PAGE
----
Category Archives: News – Coffee

How To Ice Brew Coffee

Ice BrewIt’s summer. Which means iced coffee of course!

But we think iced coffee should be more than just hot coffee poured over ice. If you have been following our YouTube channel you know that we have been experimenting with different ways to get that coffee we know and love, ice cold.

We have experimented with cold brew, which is amazingly smooth, but takes up to 24 hours to brew! Luckily we found out about this Japanese Cold Brew method, or sometimes referred to as ice brew!

We made some great coffee using this ice brew method. It’s as easy as making a cup of pour over except you substitute half of your brewing water with ice. As a result, you brew concentrated coffee directly onto ice, which instantly cools your coffee–locking in all the flavor. Trust us when we say, you need to try this!

Watch the video below to see Gail demonstrate how to brew using the ice brew method! And don’t forget to subscribe to our YouTube Channel by clicking here. We publish a new video every day of the week, so we are confident there will be something for you ;)





Mystery Taste Test: Cappuccino Chips

CappuccinoBy now you’ve probably heard of the Lay’s “Do Us a Flavor” contest. If you haven’t, this annual contest hosted by Lay’s allows people to submit their ideas for new potato chip flavors in to the company. The brand then selects three to four “flavor finalists” to actually produce so that the public can sample them and vote on an ultimate winner. Last year’s contest conjured up inventive flavors like Chicken & Waffles, Sriracha and Cheesy Garlic Bread (which ended up being declared the winner). This year, contestants have gotten even more creative in developing flavor finalists, which are Cheddar Bacon Mac & Cheese, Mango Salsa, Wasabi Ginger and Cappuccino chips.

Being the coffee lovers that we are, we were both surprised and interested to hear that a cappuccino chip was being created. After all it combined two of our favorite things, a cappuccino and potato chips. However, we were a little uncertain how these two flavors would mix, as they are both pretty distinctive. As such, we decided we no choice but to put these cappuccino chips to the test and taste them ourselves. However, we wanted this test to be as scientific as possible and wanted people to taste these chips without developing any preconceived notions about their flavor. Therefore, we decided to invite several of our crew members to blind tasting, so we could find out what they truly thought of the chips.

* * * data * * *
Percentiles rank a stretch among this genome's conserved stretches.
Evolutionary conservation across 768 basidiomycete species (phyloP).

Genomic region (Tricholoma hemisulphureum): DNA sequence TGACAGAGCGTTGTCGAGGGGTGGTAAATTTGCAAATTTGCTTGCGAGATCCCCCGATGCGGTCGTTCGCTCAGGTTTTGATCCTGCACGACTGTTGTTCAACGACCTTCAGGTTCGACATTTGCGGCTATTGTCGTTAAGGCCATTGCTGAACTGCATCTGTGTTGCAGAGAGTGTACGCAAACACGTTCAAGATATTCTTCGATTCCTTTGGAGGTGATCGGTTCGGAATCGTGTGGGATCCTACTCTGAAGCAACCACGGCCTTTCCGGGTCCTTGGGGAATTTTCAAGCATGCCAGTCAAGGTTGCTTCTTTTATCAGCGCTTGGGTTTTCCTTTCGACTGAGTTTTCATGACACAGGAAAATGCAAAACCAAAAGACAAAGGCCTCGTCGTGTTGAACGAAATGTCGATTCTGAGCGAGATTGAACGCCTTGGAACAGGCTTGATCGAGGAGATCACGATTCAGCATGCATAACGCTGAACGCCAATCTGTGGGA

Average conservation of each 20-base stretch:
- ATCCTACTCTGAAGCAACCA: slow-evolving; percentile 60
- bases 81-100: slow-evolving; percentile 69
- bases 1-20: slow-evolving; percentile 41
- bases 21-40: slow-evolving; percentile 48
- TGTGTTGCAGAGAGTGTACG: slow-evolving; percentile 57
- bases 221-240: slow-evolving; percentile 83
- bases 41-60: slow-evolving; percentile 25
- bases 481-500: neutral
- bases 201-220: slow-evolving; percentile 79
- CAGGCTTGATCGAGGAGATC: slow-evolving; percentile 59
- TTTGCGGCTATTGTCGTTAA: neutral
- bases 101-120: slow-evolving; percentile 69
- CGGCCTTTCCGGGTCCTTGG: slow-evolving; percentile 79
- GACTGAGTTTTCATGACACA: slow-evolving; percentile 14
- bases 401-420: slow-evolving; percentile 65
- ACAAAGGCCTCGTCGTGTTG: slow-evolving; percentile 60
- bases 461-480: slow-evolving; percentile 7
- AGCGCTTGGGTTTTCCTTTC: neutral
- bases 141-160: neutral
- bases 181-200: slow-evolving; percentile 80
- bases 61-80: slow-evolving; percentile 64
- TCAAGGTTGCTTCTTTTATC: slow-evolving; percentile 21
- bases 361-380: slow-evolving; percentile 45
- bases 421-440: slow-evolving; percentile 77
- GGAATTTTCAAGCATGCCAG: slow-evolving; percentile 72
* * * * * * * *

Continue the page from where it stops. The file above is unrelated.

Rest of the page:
“What were the results of the experiment?” you may ask.  What did the chips taste like? Are they sweet, salty or somewhere in between? More importantly, do they actually taste like a cappuccino or even coffee? You’ll just have to watch the video of our crew chowing down on these cappuccino chips to find out. Likewise, if you have gotten to try the chips out yourself, we would love to hear what you think! Please leave a comment and share your review.

Mystery Taste Test: Cappuccino Chips

Meet the Roaster: Water Avenue Coffee

Water Avenue CoffeeAll of our hard work and planning have paid off, and our Portland location is now open! If you haven’t gotten a chance to check it out yet, please do. Might we suggest that you stop by to take part in our Grand Opening celebration tomorrow, and enjoy some free treats and as much coffee as you can drink!